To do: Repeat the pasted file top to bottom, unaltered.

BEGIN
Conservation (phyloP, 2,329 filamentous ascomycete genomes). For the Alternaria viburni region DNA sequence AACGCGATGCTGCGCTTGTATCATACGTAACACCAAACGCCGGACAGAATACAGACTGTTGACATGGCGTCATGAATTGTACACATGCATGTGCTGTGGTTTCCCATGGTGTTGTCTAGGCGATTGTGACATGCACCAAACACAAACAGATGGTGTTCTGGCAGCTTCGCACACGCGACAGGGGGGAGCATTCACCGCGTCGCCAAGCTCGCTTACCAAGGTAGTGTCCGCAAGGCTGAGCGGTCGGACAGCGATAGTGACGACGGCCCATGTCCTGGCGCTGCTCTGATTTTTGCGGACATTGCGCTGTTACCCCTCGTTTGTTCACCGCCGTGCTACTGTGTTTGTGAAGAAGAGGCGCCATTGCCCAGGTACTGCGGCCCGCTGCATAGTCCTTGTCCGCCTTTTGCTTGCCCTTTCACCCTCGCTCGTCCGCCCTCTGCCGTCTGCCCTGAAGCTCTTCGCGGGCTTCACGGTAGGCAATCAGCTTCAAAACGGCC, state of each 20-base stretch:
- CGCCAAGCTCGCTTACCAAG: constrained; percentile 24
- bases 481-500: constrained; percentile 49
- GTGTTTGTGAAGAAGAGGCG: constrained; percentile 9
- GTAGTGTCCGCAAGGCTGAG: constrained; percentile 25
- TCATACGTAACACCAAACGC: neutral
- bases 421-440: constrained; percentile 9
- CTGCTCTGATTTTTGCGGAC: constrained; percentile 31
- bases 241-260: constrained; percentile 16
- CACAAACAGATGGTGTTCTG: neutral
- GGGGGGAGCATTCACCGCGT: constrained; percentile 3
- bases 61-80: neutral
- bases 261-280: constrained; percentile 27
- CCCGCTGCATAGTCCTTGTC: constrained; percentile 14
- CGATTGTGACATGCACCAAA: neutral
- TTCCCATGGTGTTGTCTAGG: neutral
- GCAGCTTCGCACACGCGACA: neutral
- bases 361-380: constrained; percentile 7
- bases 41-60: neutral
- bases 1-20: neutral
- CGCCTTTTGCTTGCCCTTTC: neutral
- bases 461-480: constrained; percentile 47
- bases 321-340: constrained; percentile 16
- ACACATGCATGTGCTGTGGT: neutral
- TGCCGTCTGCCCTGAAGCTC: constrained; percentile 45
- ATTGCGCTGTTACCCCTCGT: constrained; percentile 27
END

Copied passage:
Conservation (phyloP, 2,329 filamentous ascomycete genomes). For the Alternaria viburni region DNA sequence AACGCGATGCTGCGCTTGTATCATACGTAACACCAAACGCCGGACAGAATACAGACTGTTGACATGGCGTCATGAATTGTACACATGCATGTGCTGTGGTTTCCCATGGTGTTGTCTAGGCGATTGTGACATGCACCAAACACAAACAGATGGTGTTCTGGCAGCTTCGCACACGCGACAGGGGGGAGCATTCACCGCGTCGCCAAGCTCGCTTACCAAGGTAGTGTCCGCAAGGCTGAGCGGTCGGACAGCGATAGTGACGACGGCCCATGTCCTGGCGCTGCTCTGATTTTTGCGGACATTGCGCTGTTACCCCTCGTTTGTTCACCGCCGTGCTACTGTGTTTGTGAAGAAGAGGCGCCATTGCCCAGGTACTGCGGCCCGCTGCATAGTCCTTGTCCGCCTTTTGCTTGCCCTTTCACCCTCGCTCGTCCGCCCTCTGCCGTCTGCCCTGAAGCTCTTCGCGGGCTTCACGGTAGGCAATCAGCTTCAAAACGGCC, state of each 20-base stretch:
- CGCCAAGCTCGCTTACCAAG: constrained; percentile 24
- bases 481-500: constrained; percentile 49
- GTGTTTGTGAAGAAGAGGCG: constrained; percentile 9
- GTAGTGTCCGCAAGGCTGAG: constrained; percentile 25
- TCATACGTAACACCAAACGC: neutral
- bases 421-440: constrained; percentile 9
- CTGCTCTGATTTTTGCGGAC: constrained; percentile 31
- bases 241-260: constrained; percentile 16
- CACAAACAGATGGTGTTCTG: neutral
- GGGGGGAGCATTCACCGCGT: constrained; percentile 3
- bases 61-80: neutral
- bases 261-280: constrained; percentile 27
- CCCGCTGCATAGTCCTTGTC: constrained; percentile 14
- CGATTGTGACATGCACCAAA: neutral
- TTCCCATGGTGTTGTCTAGG: neutral
- GCAGCTTCGCACACGCGACA: neutral
- bases 361-380: constrained; percentile 7
- bases 41-60: neutral
- bases 1-20: neutral
- CGCCTTTTGCTTGCCCTTTC: neutral
- bases 461-480: constrained; percentile 47
- bases 321-340: constrained; percentile 16
- ACACATGCATGTGCTGTGGT: neutral
- TGCCGTCTGCCCTGAAGCTC: constrained; percentile 45
- ATTGCGCTGTTACCCCTCGT: constrained; percentile 27